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What happens when the biggest tech company in the world stops buying your products?
Apple (AAPL, Tech30) told the British company it plans to stop licensing the firm’s technology in about two years. As soon as the news came out on Monday, Imagination shares plunged by as much as 72%. They’ve recovered slightly since.
Imagination Technologies owns and licenses intellectual property that helps power the graphics on the screens of Apple’s iPhones, tablets, iPods, TVs and watches.
Just over half of the company’s annual revenue comes directly from Apple.
In a statement, Imagination said Apple had said it is "working on a separate, independent graphics design in order to control its products."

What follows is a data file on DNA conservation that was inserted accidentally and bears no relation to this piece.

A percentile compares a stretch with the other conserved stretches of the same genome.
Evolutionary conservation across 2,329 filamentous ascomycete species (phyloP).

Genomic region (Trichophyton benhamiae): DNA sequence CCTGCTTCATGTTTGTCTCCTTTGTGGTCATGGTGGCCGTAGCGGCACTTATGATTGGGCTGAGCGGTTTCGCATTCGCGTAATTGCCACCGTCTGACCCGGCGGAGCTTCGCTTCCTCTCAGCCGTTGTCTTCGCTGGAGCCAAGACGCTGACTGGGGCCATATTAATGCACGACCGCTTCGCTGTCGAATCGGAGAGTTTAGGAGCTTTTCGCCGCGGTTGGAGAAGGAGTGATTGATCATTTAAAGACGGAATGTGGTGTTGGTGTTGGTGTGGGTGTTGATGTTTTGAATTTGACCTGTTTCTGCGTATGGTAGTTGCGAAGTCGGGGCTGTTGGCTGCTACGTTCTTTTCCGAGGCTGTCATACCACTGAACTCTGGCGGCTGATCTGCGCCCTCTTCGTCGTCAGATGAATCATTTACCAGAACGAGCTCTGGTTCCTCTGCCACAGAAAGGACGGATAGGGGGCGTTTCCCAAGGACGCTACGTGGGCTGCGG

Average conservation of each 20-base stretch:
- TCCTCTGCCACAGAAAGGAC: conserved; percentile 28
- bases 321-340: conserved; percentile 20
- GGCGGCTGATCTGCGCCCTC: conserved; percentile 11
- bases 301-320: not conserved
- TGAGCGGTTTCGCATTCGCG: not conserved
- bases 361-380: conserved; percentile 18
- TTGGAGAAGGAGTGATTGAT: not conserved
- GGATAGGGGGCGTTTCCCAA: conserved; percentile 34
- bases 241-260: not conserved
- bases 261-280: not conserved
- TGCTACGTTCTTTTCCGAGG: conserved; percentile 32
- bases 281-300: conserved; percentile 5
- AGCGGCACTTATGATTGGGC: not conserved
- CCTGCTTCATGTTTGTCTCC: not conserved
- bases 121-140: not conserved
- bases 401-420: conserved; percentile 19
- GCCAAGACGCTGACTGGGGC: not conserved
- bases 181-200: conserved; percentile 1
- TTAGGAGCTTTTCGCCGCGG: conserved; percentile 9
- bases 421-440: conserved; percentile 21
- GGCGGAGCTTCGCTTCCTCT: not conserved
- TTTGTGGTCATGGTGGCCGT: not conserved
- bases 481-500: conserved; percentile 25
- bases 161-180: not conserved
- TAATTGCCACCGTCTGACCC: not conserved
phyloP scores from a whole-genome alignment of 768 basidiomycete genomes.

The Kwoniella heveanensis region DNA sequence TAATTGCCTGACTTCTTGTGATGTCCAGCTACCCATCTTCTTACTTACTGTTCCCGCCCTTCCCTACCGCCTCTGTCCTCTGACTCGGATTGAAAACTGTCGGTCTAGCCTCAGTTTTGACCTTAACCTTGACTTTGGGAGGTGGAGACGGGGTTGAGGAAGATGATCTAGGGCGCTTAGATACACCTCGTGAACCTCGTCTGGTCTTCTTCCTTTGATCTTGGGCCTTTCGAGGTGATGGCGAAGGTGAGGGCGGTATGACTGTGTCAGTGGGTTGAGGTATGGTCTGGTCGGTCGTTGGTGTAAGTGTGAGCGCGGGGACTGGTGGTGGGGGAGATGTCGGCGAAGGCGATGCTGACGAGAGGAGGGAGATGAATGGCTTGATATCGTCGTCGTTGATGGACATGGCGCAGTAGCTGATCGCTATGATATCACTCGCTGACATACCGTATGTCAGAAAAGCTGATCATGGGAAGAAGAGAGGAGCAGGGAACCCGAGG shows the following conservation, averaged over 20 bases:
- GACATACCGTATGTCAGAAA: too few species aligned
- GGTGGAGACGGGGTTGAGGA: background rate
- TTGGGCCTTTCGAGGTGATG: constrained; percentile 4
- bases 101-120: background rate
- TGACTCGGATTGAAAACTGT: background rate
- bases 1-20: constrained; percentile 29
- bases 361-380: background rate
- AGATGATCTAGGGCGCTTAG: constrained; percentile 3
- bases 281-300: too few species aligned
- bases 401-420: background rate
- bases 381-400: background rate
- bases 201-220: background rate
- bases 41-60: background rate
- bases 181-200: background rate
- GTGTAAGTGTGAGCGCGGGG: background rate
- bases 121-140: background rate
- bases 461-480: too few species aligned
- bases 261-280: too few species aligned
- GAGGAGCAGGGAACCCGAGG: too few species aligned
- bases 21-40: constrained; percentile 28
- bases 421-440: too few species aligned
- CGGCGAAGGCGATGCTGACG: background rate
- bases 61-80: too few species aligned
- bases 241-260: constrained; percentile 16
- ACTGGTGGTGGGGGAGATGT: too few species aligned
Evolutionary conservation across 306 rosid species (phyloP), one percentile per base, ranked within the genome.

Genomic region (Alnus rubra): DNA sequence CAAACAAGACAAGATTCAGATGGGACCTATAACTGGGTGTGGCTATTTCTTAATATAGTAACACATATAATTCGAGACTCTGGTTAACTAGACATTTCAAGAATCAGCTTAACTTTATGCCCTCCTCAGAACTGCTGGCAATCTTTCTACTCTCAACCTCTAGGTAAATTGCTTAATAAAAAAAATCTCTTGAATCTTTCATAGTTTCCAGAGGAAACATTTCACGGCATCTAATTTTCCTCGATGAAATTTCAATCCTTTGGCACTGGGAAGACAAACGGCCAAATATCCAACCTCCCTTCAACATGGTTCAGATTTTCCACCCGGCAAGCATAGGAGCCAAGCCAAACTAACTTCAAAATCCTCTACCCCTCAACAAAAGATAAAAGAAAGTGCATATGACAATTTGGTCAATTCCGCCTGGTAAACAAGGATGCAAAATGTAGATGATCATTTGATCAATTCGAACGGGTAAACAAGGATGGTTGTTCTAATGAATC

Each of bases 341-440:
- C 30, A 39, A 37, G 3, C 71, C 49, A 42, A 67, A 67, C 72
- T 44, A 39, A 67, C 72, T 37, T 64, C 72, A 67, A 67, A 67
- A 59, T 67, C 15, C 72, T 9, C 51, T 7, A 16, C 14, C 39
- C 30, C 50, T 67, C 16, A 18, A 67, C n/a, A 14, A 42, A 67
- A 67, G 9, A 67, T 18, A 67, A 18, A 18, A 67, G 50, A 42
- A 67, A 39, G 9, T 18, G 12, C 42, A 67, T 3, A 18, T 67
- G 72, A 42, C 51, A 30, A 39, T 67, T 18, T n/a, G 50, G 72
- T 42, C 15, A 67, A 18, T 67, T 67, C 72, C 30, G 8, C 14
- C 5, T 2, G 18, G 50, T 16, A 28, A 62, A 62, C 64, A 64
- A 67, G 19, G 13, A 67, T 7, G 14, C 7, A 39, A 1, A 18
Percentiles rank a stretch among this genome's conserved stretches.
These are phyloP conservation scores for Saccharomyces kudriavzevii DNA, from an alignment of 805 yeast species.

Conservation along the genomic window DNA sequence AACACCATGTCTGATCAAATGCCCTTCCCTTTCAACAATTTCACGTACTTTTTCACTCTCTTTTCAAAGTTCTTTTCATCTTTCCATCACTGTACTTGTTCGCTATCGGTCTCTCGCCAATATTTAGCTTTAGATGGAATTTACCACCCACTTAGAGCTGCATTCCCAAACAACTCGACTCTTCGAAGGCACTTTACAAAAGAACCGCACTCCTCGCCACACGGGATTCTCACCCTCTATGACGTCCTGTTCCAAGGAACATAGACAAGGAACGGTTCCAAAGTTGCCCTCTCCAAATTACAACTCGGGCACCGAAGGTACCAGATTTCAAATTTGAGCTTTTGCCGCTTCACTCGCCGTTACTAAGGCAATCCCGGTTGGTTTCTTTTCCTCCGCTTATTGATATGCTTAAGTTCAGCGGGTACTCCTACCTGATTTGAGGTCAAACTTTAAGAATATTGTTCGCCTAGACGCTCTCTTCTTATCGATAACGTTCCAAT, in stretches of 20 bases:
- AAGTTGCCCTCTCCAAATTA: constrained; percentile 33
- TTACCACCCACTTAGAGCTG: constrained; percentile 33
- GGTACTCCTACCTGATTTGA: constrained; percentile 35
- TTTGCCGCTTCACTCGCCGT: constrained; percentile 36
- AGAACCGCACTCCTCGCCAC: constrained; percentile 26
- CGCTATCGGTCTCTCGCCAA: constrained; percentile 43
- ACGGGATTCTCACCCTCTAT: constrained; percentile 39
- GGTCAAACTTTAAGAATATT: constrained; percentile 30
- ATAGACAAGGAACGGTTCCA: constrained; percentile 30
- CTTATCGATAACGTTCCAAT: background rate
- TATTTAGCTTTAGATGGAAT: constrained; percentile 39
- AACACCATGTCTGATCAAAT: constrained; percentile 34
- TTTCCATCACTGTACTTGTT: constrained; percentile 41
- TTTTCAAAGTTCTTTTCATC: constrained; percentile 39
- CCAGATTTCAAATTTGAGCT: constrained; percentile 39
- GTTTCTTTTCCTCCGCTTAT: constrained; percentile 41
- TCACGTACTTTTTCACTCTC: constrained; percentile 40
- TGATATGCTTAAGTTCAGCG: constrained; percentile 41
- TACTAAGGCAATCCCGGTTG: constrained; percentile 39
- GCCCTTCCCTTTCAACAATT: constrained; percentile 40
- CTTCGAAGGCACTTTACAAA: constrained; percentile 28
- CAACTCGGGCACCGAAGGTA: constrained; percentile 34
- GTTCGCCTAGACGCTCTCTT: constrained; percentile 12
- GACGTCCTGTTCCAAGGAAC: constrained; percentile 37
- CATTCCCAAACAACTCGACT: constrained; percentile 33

But the British tech firm doubts Apple will be able to come up with a standalone solution.
"Apple has not presented any evidence to substantiate its assertion that it will no longer require Imagination’s technology, without violating Imagination’s patents, intellectual property and confidential information," the company said.
Apple declined to comment.
Imagination Technologies is now discussing potential alternative sales arrangements with Apple. It’s also looking to diversify its business to serve the mid-range phone market. But investors clearly are panicking about its prospects.
The firm was worth almost $1 billion last week. Now its market capitalization has slumped to around $348 million. Apple is also getting hurt. It owns an 8% stake in Imagination Technologies.
The firm’s future was looking much rosier less than a month ago when it unveiled brand new graphics technology that could be used in self-driving cars, virtual reality devices and high end smartphones.
Back then, Liberum analyst Janardan Menon predicted happy days ahead for the company and said shares in the company could rise by about 25% as it began getting its technology into new kinds of devices.